Some teams' Top 25 aspirations to play out with unorthodox point guards

by | College Basketball Blogger

Mark Lyons wasn't a point guard at Xavier. He'll get that chance at Arizona. (Getty Images)  
Mark Lyons wasn't a point guard at Xavier. He'll get that chance at Arizona. (Getty Images)  

Mark Lyons is used to playing alongside star point guards. While he has been paired with guards like Isaiah Thomas, Jonny Flynn, Talor Battle and Tu Holloway during his career, Lyons has not been charged with running a team on the floor since early in high school.

Until this season.

The 6-foot-1 Lyons transferred from Xavier to Arizona during the spring, and will immediately be counted on as the primary ball-handler for a Wildcats team that has weapons across the board. The Schenectady, N.Y., native averaged 15.1 points last season at Xavier, but Arizona's not looking for him to be a primary scorer.

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"It's one of the reasons I transferred here," Lyons said. "I get to show all my skills. I'm a better passer than a lot of people give me credit for; my coach wanted me to score, so I got away from the passing. I have a lot more to offer."

Lyons isn't the only one who needs to expand his game this season in order for his team to be successful. Several teams with top 25 aspirations will count on players who aren't true point guards, whether it is a point-forward, a scoring guard or just someone who makes plays with the ball in his hands. Strict positional players have become passé; many players are now able to man multiple positions. Versatility is a major asset. Coaches look for ways to get their five best players in the lineup -- no matter the position.

Butler lost senior Ronald Nored from last season, and guard Chrishawn Hopkins was dismissed from the team last week. During their first season in the Atlantic 10, the Bulldogs plan on using Rotnei Clarke to run the offense.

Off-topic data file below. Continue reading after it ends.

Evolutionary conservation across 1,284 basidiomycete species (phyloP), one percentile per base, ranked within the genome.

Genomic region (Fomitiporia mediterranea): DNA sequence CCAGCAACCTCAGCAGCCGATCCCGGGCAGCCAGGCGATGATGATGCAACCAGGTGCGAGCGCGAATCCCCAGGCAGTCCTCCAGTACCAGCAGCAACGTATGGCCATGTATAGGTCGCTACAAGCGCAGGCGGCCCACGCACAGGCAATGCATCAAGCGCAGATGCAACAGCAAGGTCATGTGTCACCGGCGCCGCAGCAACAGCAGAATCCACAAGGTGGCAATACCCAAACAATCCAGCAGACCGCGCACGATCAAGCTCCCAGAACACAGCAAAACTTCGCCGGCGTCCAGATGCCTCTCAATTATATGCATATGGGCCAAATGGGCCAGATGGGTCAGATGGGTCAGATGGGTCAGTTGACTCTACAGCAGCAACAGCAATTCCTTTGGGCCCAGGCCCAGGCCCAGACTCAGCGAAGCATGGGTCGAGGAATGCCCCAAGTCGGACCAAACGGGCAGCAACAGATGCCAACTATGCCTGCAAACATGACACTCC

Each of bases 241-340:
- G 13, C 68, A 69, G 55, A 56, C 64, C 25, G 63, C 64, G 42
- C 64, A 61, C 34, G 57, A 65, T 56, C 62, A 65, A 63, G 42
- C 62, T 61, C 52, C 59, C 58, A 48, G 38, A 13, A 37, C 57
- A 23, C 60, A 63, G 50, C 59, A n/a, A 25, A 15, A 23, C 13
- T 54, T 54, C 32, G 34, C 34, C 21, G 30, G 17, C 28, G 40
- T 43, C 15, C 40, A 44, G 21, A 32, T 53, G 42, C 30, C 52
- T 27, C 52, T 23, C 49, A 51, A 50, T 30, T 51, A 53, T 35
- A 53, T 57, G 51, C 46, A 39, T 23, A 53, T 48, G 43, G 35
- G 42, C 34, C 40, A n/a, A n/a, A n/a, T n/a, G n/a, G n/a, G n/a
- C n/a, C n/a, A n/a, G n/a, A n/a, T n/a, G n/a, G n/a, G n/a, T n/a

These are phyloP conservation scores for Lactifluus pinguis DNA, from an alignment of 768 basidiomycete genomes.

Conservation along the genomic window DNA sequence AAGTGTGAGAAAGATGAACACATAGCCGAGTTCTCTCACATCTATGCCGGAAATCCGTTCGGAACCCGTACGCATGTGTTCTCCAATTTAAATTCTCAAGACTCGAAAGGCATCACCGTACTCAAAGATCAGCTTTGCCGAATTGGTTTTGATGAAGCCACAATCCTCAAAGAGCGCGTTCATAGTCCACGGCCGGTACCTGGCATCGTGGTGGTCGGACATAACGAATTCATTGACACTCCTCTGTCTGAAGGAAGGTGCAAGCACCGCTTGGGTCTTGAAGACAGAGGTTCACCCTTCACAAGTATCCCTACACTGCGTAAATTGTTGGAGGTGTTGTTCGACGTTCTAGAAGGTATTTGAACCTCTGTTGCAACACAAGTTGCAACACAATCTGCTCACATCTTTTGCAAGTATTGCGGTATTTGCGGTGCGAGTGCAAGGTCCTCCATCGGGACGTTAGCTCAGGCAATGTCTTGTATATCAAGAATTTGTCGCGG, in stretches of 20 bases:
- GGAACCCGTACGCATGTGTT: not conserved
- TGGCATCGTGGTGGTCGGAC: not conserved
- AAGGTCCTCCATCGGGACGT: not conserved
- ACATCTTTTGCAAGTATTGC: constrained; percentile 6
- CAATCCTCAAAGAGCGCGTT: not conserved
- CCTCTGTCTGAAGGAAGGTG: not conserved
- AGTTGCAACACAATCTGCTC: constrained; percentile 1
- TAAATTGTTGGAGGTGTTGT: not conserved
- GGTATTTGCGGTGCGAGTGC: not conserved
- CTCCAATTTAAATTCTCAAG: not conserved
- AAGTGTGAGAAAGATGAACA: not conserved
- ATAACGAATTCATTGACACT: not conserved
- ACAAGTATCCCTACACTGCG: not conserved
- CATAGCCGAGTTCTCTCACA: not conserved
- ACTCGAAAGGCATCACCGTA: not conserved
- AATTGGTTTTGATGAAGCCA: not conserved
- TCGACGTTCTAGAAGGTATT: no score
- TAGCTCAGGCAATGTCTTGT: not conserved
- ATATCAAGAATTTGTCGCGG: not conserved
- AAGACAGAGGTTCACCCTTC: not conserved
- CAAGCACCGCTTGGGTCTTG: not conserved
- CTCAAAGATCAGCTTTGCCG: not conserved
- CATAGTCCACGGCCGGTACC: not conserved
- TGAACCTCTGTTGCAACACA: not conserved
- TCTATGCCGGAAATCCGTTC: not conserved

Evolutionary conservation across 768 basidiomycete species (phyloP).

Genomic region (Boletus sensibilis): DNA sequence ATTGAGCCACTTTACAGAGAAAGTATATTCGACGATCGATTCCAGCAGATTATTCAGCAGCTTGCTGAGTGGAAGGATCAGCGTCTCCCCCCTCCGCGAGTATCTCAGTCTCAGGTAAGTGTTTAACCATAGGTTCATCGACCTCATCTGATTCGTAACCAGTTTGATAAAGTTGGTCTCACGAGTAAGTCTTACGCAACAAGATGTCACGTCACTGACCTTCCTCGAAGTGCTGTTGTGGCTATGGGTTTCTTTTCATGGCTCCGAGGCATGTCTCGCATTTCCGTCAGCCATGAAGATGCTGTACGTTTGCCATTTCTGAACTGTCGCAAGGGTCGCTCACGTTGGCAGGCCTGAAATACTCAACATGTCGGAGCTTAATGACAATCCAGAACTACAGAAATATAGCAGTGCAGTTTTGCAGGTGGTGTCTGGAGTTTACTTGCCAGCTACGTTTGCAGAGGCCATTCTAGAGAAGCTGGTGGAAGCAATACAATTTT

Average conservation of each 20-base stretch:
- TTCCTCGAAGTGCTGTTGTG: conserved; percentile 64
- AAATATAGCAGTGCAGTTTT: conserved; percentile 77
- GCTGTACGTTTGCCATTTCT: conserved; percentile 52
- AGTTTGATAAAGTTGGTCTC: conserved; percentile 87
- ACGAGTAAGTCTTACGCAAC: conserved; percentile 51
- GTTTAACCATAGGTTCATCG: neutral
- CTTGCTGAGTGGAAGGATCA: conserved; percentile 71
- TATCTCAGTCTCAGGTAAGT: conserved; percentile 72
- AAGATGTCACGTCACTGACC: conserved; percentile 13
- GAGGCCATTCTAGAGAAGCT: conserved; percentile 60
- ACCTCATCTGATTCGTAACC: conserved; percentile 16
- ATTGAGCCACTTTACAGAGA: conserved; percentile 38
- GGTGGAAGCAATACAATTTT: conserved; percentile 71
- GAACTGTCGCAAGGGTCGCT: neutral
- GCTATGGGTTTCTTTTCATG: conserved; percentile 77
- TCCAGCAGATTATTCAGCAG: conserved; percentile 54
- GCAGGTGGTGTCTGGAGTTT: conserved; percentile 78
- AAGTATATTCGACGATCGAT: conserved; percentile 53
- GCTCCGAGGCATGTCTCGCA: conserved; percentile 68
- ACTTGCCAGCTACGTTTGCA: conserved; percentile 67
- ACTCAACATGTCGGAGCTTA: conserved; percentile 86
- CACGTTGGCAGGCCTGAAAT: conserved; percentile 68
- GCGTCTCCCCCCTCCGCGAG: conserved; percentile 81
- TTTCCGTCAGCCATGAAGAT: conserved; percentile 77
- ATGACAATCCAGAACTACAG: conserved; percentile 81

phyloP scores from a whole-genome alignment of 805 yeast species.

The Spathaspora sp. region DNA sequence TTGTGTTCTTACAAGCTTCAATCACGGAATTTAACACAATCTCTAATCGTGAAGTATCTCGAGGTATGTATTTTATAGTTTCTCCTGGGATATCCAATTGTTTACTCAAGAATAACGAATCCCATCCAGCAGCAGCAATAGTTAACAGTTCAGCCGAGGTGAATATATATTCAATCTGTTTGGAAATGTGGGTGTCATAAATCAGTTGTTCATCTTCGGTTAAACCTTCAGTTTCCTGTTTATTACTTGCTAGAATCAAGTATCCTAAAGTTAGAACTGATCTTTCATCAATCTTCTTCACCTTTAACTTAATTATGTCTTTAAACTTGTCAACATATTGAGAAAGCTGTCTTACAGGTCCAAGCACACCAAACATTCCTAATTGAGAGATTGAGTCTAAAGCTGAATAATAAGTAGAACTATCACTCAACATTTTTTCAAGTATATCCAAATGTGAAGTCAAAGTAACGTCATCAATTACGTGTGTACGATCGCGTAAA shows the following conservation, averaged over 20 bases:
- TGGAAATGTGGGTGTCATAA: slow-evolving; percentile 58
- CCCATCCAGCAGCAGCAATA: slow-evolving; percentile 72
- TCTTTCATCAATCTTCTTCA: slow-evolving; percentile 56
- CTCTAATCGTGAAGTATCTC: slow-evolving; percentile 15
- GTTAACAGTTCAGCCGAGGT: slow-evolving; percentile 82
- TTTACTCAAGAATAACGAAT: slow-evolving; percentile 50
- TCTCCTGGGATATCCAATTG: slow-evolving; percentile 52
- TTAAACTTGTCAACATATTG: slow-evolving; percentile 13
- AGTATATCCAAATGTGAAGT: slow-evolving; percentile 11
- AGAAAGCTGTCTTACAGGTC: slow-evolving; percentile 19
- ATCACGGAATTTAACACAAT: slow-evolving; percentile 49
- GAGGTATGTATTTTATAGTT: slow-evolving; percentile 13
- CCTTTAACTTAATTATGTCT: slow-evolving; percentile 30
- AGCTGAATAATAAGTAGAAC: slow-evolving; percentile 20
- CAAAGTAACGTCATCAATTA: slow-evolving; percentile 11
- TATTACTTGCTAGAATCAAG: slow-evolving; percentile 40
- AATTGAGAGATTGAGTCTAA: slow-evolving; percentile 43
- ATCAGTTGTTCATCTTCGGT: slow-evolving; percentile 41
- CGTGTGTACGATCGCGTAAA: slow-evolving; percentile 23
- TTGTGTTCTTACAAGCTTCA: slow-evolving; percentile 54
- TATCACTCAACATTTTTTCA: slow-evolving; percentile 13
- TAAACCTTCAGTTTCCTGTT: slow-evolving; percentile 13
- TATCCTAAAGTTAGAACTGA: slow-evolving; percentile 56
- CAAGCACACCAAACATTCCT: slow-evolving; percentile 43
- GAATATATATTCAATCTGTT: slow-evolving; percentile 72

Clarke is a transfer from Arkansas who solidified himself as one of the nation's best 3-point shooters with the Razorbacks. He took 653 shots from behind the arc during three seasons in Fayetteville. With Butler, though, he's going to be the point guard.

"Brad [Stevens] has never been one to truly define positions," Butler assistant coach Michael Lewis said. "We're going to do everything we can to put our best players on the floor."

Even before Hopkins departed, the Bulldogs were going to use Clarke as the primary ball-handler. It's not an act of desperation; Clarke ran the point for the scout team last season while sitting out. He went up against Nored -- and held his own -- on a daily basis.

With Clarke spending so much time at the point, is his deadly outside shot going to take a back seat?

"He's a much better overall basketball player than he was at Arkansas," Lewis said. "At the same time, we're not doing anything crazy here. You don't want to limit Rotnei Clarke's shot."